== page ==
Some social networks have, in the past, attempted to be all things to all people. It may be tempting to offer users video hosting, radio stations and a dry cleaning service, in an attempt to keep them engaged, but time and money should first be spent on getting the core features of the social network working well. Bebo must nail the basics before branching out in other directions.

It will not be easy for Bebo to make an impact in the crowded social media landscape and even harder for it to take users from the undisputed king. Birch himself acknowledges he doesn’t know if it’ll be possible to bring Bebo back from the brink. But he is in a good position; he has plenty of capital from the original sale and his own tech company to utilize. If he learns from those that failed before him, he may just have a chance.

Photograph: Mike Lewis

James is a freelance journalist with a particular interest in UK politics and social commentary. His blog can be found hereYou can follow him on Twitter @jamesevans42.

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Cabinet audit: what does the appointment of Andrea Leadsom as Environment Secretary mean for policy?

The political and policy-based implications of the new Secretary of State for Environment, Food and Rural Affairs.

A little over a week into Andrea Leadsom’s new role as Secretary of State for Environment, Food and Rural Affairs (Defra), and senior industry figures are already questioning her credentials. A growing list of campaigners have called for her resignation, and even the Cabinet Office implied that her department's responsibilities will be downgraded.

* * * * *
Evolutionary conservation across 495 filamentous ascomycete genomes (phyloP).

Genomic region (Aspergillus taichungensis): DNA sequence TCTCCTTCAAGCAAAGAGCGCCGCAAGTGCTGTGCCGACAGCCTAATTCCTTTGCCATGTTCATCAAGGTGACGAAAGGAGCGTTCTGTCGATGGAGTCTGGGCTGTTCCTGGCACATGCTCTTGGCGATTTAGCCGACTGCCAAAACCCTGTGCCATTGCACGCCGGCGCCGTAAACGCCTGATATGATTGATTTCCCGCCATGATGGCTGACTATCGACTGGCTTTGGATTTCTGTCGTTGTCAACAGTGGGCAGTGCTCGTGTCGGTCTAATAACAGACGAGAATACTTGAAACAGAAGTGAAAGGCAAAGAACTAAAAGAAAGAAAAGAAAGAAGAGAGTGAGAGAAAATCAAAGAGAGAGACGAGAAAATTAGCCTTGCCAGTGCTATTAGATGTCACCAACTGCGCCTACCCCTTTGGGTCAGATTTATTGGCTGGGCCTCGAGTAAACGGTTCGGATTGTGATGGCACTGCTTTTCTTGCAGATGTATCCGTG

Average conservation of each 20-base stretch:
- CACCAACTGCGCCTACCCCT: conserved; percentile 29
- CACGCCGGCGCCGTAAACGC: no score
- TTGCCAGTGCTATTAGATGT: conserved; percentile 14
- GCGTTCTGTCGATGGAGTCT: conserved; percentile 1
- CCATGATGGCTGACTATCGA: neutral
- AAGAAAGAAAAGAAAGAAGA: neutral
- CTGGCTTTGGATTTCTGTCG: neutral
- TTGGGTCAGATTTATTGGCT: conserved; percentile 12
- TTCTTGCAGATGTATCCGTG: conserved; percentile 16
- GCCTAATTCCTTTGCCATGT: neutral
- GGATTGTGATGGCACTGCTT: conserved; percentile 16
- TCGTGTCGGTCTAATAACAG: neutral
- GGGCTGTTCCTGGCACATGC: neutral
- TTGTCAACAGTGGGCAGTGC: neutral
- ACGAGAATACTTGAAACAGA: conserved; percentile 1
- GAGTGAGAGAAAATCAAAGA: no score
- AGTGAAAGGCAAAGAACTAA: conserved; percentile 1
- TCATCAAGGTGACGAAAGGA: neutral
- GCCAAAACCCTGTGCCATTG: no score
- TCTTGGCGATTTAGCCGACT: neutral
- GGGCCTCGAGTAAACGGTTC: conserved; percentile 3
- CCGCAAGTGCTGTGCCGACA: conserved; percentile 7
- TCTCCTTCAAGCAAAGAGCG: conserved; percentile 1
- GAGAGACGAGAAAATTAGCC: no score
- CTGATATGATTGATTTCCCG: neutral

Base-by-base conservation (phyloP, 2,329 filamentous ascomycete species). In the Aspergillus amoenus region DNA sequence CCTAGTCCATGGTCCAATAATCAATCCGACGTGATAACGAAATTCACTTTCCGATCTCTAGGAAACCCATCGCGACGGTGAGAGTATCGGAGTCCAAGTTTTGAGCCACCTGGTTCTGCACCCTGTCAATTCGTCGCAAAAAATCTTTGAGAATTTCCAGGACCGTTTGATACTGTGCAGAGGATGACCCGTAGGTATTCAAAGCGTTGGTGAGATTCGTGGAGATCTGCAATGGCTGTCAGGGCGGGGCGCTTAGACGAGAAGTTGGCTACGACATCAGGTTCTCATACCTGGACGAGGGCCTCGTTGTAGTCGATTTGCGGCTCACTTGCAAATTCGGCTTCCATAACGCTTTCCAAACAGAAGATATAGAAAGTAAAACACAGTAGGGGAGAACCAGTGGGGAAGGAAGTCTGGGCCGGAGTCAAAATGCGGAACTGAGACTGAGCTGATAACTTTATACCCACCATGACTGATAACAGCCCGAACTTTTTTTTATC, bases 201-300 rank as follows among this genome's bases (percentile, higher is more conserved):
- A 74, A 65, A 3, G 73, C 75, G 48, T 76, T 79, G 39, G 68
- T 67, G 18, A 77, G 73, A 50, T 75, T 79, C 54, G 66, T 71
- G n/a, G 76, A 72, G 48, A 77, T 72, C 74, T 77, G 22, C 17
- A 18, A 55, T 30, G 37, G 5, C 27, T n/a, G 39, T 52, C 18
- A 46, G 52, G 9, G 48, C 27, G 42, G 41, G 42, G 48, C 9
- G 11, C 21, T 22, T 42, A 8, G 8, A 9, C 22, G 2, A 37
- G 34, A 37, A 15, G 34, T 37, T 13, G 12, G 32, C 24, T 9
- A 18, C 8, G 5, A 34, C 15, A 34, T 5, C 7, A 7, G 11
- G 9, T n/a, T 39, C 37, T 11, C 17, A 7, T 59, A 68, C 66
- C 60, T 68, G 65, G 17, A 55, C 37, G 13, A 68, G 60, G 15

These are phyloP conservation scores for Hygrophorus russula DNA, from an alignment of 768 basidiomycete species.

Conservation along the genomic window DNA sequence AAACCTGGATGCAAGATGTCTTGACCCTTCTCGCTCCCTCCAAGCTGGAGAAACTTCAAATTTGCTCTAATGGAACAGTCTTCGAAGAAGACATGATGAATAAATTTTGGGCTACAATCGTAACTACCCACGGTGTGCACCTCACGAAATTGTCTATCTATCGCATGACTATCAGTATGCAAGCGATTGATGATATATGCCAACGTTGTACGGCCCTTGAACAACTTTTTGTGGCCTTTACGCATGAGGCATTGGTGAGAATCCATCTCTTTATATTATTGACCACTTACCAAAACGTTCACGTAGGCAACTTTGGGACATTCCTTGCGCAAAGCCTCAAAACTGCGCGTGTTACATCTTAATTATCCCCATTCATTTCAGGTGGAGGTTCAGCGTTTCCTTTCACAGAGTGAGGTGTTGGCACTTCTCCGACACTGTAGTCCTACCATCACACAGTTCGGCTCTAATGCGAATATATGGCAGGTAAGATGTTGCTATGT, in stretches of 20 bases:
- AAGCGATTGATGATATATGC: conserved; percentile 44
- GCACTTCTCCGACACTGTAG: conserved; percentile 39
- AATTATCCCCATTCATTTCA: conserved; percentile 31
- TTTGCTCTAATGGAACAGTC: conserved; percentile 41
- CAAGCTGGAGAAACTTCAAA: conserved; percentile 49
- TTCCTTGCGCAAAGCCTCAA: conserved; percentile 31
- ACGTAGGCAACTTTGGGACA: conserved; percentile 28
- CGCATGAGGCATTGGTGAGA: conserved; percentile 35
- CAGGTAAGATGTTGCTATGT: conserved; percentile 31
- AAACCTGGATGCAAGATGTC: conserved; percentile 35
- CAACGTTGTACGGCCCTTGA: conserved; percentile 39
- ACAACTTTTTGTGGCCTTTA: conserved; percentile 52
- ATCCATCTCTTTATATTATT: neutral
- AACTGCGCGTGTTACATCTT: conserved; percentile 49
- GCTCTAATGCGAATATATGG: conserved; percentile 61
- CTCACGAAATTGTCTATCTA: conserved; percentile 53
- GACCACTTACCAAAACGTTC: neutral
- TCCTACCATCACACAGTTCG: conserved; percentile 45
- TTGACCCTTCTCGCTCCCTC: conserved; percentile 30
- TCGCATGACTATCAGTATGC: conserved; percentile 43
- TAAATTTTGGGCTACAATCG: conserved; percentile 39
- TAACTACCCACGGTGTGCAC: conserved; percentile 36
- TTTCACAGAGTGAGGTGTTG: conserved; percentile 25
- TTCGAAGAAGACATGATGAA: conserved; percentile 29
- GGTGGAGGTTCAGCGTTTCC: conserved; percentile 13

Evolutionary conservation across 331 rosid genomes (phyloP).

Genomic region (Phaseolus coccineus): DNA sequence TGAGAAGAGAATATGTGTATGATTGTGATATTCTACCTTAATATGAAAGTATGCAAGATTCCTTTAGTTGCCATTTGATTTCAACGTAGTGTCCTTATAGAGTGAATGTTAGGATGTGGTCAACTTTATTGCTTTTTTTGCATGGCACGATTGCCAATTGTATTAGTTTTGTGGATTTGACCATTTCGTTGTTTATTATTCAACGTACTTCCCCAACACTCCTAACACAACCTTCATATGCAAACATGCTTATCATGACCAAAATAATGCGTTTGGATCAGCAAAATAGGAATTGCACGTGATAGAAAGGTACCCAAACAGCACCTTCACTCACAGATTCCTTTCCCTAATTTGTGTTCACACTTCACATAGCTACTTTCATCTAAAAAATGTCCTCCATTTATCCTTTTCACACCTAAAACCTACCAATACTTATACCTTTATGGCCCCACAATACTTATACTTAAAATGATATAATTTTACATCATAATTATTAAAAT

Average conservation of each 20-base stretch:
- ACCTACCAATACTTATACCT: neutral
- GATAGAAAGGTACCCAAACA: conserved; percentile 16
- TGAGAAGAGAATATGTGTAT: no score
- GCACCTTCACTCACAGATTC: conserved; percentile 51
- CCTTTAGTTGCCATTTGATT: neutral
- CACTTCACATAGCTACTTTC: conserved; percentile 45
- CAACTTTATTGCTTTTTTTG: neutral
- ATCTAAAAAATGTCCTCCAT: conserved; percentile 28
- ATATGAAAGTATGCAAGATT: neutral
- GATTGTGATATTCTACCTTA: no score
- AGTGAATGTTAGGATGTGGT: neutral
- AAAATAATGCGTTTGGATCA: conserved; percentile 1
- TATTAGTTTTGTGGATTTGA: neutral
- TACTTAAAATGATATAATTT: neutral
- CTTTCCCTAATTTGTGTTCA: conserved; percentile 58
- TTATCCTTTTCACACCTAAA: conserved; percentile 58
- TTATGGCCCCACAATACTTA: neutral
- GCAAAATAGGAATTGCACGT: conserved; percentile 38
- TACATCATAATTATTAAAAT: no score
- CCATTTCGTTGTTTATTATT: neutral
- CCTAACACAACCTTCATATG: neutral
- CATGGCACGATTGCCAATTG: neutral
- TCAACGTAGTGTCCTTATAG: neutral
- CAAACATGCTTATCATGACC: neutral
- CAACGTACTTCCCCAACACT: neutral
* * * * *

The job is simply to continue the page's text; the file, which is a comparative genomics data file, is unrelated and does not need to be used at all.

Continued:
So far, so bad.

The appointment would appear to be something of a consolation prize, coming just days after Leadsom pulled out of the Conservative leadership race and allowed Theresa May to enter No 10 unopposed.

Yet while Leadsom may have been able to twist the truth on her CV in the City, no amount of tampering will improve the agriculture-related side to her record: one barely exists. In fact, recent statements made on the subject have only added to her reputation for vacuous opinion: “It would make so much more sense if those with the big fields do the sheep, and those with the hill farms do the butterflies,” she told an audience assembled for a referendum debate. No matter the livelihoods of thousands of the UK’s hilltop sheep farmers, then? No need for butterflies outside of national parks?